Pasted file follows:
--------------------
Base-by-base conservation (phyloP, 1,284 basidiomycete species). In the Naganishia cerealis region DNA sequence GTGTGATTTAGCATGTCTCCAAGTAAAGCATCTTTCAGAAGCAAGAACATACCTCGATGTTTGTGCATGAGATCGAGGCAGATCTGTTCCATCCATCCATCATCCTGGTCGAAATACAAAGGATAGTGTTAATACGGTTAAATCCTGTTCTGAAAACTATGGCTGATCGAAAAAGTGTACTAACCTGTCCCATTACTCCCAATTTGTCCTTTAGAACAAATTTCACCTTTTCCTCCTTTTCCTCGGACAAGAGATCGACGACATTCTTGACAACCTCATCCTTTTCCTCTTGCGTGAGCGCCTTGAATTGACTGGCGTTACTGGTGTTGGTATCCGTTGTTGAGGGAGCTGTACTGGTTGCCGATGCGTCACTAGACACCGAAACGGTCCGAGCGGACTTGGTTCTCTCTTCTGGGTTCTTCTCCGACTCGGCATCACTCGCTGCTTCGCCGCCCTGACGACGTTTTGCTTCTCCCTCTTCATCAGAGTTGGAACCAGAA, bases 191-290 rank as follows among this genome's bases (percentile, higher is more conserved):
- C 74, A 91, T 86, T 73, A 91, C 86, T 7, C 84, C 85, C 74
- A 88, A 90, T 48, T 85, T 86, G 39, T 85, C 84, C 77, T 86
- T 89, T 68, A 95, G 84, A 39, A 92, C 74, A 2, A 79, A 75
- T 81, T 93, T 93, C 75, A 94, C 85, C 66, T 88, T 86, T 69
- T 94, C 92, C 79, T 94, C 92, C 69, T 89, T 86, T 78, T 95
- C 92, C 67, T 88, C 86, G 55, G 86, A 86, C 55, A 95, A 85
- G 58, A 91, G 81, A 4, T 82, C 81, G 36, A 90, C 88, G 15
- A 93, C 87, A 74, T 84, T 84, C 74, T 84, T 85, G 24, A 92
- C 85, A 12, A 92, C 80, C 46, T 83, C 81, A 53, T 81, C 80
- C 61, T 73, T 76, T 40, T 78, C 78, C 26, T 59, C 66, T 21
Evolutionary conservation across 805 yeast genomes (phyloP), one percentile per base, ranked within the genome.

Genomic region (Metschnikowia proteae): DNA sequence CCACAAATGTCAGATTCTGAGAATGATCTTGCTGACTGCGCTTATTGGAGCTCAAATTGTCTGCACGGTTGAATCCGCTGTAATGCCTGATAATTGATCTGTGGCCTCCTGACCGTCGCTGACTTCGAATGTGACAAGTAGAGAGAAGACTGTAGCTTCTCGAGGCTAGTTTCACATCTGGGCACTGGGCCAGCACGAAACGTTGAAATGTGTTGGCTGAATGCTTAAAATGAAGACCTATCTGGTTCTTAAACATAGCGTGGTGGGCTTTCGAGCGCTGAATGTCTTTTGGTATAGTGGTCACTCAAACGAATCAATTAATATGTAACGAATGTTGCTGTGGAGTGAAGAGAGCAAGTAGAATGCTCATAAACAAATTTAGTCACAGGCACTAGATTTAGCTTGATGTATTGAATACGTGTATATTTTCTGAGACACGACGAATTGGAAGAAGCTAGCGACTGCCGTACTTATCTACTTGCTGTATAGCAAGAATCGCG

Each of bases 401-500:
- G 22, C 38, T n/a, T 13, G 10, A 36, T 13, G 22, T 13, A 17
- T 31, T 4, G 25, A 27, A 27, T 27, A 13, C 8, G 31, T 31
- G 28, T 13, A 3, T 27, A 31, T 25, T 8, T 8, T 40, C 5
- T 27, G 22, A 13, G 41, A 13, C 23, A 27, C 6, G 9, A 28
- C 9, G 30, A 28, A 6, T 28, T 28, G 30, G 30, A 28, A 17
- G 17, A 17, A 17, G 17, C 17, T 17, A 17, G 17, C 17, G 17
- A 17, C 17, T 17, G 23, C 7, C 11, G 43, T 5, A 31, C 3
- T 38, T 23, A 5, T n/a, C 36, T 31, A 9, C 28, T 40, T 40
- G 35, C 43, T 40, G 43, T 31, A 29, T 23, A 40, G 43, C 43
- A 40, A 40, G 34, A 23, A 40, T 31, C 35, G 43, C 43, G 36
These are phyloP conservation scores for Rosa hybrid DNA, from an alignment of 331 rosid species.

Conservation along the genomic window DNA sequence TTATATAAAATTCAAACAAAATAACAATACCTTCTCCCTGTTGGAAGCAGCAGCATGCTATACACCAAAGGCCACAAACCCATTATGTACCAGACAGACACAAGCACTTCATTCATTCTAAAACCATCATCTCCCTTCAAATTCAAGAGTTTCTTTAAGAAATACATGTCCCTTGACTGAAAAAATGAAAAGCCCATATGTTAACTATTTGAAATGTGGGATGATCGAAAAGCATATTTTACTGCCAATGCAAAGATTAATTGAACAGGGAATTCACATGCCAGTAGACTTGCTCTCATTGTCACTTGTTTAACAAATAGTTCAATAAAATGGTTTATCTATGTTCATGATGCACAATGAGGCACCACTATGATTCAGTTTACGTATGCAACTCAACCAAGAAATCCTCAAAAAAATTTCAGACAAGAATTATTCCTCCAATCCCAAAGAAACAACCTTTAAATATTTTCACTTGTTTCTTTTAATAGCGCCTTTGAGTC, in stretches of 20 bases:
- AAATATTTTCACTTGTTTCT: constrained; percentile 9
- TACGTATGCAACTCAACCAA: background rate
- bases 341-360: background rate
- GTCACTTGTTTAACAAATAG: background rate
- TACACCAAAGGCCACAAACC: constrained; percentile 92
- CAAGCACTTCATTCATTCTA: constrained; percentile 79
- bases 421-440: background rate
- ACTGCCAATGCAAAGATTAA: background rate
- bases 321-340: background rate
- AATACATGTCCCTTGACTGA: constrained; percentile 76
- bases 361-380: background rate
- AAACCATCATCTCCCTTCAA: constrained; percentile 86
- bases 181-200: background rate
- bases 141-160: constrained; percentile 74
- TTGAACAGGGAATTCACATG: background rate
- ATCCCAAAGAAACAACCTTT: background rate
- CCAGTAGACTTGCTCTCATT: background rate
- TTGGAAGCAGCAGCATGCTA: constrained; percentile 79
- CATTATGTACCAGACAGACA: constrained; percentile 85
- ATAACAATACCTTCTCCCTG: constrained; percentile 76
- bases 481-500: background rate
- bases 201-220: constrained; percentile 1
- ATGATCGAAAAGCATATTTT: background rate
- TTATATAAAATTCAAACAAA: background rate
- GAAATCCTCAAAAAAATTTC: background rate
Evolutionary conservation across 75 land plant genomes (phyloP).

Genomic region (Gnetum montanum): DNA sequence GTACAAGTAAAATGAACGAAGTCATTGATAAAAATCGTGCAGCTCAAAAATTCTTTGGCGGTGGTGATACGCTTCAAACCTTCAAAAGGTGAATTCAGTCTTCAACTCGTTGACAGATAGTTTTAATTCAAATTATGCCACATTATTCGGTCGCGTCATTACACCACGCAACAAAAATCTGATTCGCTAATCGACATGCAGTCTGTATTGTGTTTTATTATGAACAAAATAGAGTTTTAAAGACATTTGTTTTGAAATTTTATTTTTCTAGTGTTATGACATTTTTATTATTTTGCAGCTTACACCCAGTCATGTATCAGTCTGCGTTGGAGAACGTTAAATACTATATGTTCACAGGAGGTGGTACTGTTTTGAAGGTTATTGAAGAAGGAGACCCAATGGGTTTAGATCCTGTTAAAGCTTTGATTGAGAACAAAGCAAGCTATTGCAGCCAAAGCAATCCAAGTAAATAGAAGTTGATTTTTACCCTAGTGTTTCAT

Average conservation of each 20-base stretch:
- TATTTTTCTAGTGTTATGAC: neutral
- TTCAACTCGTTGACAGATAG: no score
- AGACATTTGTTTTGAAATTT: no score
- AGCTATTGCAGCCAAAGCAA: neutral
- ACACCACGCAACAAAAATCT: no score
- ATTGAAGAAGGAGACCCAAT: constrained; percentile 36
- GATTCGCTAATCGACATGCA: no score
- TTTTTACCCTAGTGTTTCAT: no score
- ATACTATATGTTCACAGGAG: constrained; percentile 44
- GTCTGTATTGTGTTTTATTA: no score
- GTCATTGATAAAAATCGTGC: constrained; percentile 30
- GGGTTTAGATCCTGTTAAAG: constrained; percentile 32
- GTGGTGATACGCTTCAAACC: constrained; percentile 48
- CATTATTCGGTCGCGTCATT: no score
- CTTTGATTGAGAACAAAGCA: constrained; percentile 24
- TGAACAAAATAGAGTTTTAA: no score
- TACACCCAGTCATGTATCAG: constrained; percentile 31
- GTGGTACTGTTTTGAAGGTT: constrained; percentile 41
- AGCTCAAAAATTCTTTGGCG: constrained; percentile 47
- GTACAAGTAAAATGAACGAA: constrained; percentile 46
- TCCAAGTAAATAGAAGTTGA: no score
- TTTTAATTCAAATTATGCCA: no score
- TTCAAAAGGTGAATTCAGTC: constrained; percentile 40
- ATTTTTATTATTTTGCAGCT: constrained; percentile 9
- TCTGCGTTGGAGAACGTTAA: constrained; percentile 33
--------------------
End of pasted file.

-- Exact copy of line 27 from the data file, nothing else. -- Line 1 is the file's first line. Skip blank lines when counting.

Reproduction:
- AAATATTTTCACTTGTTTCT: constrained; percentile 9